“We’re talking about paying some more taxes in return for a better transit system,” Walker said, “and people are going to decide for themselves ultimately whether it is worth that for them.”
He said the economic cost of an expanded transit system “is extremely tangible. We are talking an increment of some sort of revenue source that’s going to come out of somebody’s pocket.”
He cautioned against limiting judgments to just economic benefits because the pluses are “so diverse.” Transit “has social inclusion, social benefits. It has environmental benefits. It has benefits to people’s sensation of liberty,” and enhances income mobility for those on the lower rungs of the economic ladder.
Several times Walker linked transit with freedom, saying it provides commuters another option for travel; allows people to forego the financial burden of owning, operating, and parking a car; and eliminates the stress of driving for people traumatized by accidents.
Get ready: the consultant is telegraphing the messaging the commission may use to convince Wake County voters to agree to a half-cent sales tax required to move this wrong-headed plan along.
North Carolina Congressman Mark Meadows of the 11th District this week questioned Marilyn Tavenner, administrator of Medicare and Medicaid Services, about Obamacare costs and tax liability. It’s a fascinating exchange about Obamacare’s impact.
AEI’s James Pethokoukis looks at plans by progressives to help get young voters to the polls in 2016. How about “free” college for everyone?!
This is exactly the kind of proposal which should make people skeptical of government. That’s right, make no demands on the higher education industry to improve affordability and value. Just open the spigot of taxpayer money to full blast. And when that happens, tuition will go up even more. Among other studies, work by Stephanie Riegg Cellini of George Washington University and Claudia Goldin of Harvard find that that aid-eligible institutions “charge much higher tuition … across all states, samples, and specifications” which suggests “institutions may indeed raise tuition to capture the maximum grant aid available.” As AEI’s Andrew Biggs has put it, “Much of federal student aid is corporate welfare for colleges.” Economist and college president Howard Bowen has described the inflationary dynamic this way: Colleges raise and then spend all the money can. And why not? Students are at an information disadvantage. They equate higher prices with higher quality and are unable to accurately gauge the value of specific institutions or programs.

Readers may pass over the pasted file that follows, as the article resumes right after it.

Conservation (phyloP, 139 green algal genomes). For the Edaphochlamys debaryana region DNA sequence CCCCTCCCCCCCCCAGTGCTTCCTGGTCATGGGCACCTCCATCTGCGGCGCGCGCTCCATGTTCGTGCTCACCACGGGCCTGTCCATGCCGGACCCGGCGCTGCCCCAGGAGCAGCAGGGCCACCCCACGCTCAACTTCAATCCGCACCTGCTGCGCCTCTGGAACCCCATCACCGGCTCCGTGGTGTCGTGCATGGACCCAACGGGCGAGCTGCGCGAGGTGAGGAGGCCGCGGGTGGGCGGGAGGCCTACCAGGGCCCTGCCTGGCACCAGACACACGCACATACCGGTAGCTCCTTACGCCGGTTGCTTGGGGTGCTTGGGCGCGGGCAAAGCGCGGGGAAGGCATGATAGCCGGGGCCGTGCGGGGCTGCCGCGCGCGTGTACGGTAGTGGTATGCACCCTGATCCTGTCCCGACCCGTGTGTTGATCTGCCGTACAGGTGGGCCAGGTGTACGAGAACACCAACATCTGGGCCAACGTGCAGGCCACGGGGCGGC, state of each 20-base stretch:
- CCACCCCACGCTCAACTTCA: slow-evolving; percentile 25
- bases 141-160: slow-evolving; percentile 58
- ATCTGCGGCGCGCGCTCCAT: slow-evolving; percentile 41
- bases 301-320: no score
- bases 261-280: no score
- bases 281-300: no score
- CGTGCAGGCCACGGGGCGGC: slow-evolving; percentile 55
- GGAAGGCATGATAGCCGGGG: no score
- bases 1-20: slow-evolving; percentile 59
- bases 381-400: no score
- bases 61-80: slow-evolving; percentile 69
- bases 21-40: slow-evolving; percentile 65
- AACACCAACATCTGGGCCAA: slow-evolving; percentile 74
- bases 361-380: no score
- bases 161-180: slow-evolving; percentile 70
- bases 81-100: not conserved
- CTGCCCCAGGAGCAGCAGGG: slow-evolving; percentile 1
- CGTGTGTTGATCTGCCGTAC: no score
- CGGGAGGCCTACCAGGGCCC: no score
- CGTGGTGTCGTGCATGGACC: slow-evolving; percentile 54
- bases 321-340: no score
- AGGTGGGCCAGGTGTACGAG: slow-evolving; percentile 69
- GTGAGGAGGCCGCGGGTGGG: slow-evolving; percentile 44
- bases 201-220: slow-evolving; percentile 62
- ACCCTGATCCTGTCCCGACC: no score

Unless we break the money cycle, there will be no incentive for colleges to provide a competitive product, and for parents/students to shop for value and quality.
The Left loves to berate the “rich” for not paying their “fair share” and for simply being rotten meanies who’ve won life’s lottery and don’t give a darn about the rest of us.
A firm that follows the habits of those with $30 million or more in assets shows this group is, in fact, quite generous. From the Wall Street Journal, here are just four of the top 10 charitable donations, according to the firm.
Warren Buffett gave $2.1 billion, or 3% of his net worth, to the Bill and Melinda Gates Foundation in the form of 16.6 million shares of Berkshire Hathaway.
Nicholas Woodman, the founder and chief executive of GoPro, and his wife gave $497.5 million, or 10% of their net worth, to the Silicon Valley Community Foundation.
Ronnie Chan and Gerald Chan, brothers and Hong Kong real-estate moguls, gave $175 million each to Harvard, or 10% and 12% of their net worth, respectively.
Hedge-fund manager Kenneth Griffin gave Harvard $150 million, some 3% of his net worth.
Will the Left ever appreciate the impact the wealthy have on so many people in so many ways? I hope so.